• Tuesday, July 16, 2024
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Atiku faults CCB on case filed by Festus Keyamo

Increasing kidnaping shows Tinubu’s security strategy is failing – Atiku

The Presidential candidate of the Peoples Democratic Party (PDP), Atiku Abubakar has frowned at the Code of Conduct Bureau’s invitation to Festus Keyamo, “to shed more light on his complaints to the Bureau.”

In a Letter signed by Mike Ozekhome, a Senior Advocate of Nigeria (SAN), the PDP candidate said it “is highly inappropriate for a party to a suit to take any extra-judicial steps, or to embark on any course of action that is either tantamount to, or calculated to undermine the authority and integrity of the court, which is dominus litis over the proceedings.”

Ozekhome, who is Counsel to Atiku Abubakar, the 1st defendant in the suit presently pending at the Federal High Court, Abuja, stated that since the case was at the instance of Festus Keyamo, who, incidentally is a serving Minister of State in the Administration of President Muhammadu Buhari, as well as a spokesman of Bola Ahmed Tinubu, the President-elect, such invitation “is calculated to undermine the authority and integrity of the court, which is dominus litis over the proceedings.

“Upon being served with the originating process in the said suit, our client – through us – promptly responded by filing a Statement of Defence as well as a Preliminary Objection thereto. Copies of both processes are herewith attached for your perusal and guidance; in other words, issues have been duly joined in the matter between the Plaintiff and our client. Accordingly, the matter is now sub judice.

“You will therefore, appreciate our surprise to read in the media that Mr. Keyamo has reportedly responded to the invitation of your esteemed Bureau purportedly to shed more light on his complaints to the Bureau, which far preceded and formed the very basis of his pending suit, as aforesaid.

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“Our reasons are obvious: it is highly inappropriate for a party to a suit to take any extra-judicial steps, or to embark on any course of action that is either tantamount to, or calculated to undermine the authority and integrity of the court, which is dominus litis over the proceedings.
“Such behavior is as condemnable as it is unacceptable. It is strongly frowned upon, by courts of law, as it has the potential of over-reaching the court, the other party (our client) and foisting or the court, a fait accompli. In fact, it smacks of contempt of court, albeit ex facie curiae.
“To that extent, the Supreme Court has severally deprecated and condemned such actions in no certain terms. A few of such instances will suffice.”

He cited cases to back his position, including OJUKWU v. MILITARY GOVERNOR OF LAGOS STATE (1986) NGSC 8, in which the Apex Court held as follows:

“Once a dispute has arisen between a person and the government or authority and the dispute has been brought before the court, thereby invoking the judicial powers of the State, it is the duty of the government to allow the law to take its course or allow the legal and judicial process run its full course . . . The courts expect the utmost respect of the law from the government itself which rules by the law . . . In the area where the rule of the law operates, the rule of self-help by force is abandoned.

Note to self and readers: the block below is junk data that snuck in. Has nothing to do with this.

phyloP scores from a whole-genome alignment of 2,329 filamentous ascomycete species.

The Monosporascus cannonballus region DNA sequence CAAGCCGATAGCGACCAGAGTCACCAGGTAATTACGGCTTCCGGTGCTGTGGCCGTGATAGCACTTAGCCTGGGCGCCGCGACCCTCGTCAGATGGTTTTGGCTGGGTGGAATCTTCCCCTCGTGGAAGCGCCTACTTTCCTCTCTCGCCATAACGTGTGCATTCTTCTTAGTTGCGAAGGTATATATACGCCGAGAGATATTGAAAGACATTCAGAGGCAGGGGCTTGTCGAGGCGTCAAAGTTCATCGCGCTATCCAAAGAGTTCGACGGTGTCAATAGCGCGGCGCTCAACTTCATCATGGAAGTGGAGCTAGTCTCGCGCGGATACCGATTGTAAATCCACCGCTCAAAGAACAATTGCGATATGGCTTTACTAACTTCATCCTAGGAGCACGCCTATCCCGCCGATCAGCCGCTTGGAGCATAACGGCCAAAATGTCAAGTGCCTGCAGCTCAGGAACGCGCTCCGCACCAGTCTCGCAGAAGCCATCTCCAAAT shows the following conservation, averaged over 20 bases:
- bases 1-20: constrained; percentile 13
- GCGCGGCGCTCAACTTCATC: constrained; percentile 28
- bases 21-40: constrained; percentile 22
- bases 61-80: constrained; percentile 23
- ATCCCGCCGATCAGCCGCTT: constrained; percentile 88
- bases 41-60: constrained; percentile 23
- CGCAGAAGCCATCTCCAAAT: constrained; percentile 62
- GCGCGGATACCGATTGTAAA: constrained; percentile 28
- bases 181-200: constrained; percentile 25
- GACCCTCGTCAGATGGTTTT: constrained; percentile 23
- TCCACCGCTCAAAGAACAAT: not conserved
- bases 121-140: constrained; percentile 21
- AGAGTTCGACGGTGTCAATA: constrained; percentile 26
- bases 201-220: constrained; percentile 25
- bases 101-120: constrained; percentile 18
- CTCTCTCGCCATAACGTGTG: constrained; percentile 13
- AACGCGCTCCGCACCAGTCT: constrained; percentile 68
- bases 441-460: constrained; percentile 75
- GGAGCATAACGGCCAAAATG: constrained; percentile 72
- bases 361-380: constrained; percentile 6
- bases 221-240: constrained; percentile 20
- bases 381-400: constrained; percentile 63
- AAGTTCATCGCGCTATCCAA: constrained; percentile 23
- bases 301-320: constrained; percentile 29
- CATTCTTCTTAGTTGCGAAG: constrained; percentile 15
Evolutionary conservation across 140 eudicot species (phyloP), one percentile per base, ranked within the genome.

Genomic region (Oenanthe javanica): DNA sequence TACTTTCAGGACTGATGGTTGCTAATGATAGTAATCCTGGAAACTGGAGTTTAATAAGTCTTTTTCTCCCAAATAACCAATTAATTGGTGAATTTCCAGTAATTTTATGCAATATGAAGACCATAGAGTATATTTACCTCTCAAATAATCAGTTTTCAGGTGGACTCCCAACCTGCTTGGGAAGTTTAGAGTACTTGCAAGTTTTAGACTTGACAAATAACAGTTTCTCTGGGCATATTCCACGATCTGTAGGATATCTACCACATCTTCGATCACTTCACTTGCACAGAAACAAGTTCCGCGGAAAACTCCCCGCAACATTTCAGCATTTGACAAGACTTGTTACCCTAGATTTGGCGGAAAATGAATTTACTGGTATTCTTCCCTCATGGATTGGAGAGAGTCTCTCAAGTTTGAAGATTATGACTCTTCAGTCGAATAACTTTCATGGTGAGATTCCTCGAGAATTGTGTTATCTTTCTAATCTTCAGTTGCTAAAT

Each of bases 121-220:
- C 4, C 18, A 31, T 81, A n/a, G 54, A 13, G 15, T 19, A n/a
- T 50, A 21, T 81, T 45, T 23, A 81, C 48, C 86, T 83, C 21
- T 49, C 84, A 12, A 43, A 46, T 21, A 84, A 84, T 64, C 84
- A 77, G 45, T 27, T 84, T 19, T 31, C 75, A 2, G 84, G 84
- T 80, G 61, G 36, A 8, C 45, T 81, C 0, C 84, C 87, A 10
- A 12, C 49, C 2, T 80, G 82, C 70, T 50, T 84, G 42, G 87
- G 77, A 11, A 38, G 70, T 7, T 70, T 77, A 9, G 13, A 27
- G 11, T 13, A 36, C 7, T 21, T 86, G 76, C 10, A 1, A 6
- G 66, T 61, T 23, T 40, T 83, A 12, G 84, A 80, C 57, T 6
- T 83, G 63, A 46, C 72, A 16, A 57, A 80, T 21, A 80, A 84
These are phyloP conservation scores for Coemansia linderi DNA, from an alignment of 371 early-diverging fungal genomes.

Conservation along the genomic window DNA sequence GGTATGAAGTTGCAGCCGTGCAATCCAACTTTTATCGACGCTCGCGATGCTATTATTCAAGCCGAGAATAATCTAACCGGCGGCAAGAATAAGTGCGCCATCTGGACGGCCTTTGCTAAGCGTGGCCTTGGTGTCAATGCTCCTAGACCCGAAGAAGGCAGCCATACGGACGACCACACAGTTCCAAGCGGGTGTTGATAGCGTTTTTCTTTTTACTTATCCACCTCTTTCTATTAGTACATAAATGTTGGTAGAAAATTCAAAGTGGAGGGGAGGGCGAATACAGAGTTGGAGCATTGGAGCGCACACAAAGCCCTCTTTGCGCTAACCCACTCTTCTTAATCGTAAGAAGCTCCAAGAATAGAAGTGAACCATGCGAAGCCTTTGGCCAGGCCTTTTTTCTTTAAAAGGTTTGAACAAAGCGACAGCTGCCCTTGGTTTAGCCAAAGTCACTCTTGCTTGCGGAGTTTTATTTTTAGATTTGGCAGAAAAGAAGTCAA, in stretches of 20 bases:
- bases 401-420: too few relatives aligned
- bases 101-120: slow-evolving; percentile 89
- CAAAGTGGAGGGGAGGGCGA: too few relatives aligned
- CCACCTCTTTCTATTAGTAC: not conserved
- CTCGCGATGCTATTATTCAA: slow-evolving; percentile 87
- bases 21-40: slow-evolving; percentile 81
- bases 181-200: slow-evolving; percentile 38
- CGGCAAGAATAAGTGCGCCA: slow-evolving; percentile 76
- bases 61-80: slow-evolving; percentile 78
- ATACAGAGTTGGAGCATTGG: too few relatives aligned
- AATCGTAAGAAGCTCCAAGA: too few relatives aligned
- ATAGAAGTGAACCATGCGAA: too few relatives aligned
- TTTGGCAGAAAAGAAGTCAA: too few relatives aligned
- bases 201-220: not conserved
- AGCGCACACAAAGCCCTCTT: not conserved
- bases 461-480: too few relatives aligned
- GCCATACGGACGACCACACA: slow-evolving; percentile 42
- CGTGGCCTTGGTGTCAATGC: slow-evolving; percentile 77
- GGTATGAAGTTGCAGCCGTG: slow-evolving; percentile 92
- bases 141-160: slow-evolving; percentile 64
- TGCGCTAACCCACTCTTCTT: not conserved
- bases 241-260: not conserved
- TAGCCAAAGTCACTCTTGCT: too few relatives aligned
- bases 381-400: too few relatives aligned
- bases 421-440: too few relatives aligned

“See also REGISTERED TRUSTEES APOSTOLIC CHURCH V. OLOWOLENI (1990) 4 NWLR Pt. 158 Pg. 514 at 537, where the Supreme Court, per Nnaemeka-Agu, JSC, held thus:
“Once parties have turned their dispute over to the courts for determination, the right to resort to self-help ends. So it is not permissible for one of the parties to take any step during the pendency of the suit which may have the effect of fostering upon a Court a situation of complete helplessness or which may give the impression that the Court is being used as a mere subterfuge to tie the hands of one party while the party helps himself extra judicially. Both parties are to await the result of the litigation and the appropriate order of the court before acting further.”

Ozekhome, while noting that “Parties cannot present the court with a fait accompli to overreach the other party,” added however, that “This principle is settled that the court cannot be hamstrung by a party who changes the status quo during litigation.

“For the foregoing reasons, we urge the Bureau to refrain from interfering in the subject matter of Mr. Keyamo’s petition since he has himself voluntarily submitted it to a competent court of law for adjudication.”

He therefore, urged the Court to “kindly advise and direct him to pursue his pending litigation against our client to its logical conclusion.

“We assure you we are eagerly waiting for him there. Where however you persist in your enterprise of investigating this subjudice matter currently pending before a court of competent jurisdiction, we shall be left with no alternative than to activate the judicial process against your goodself.”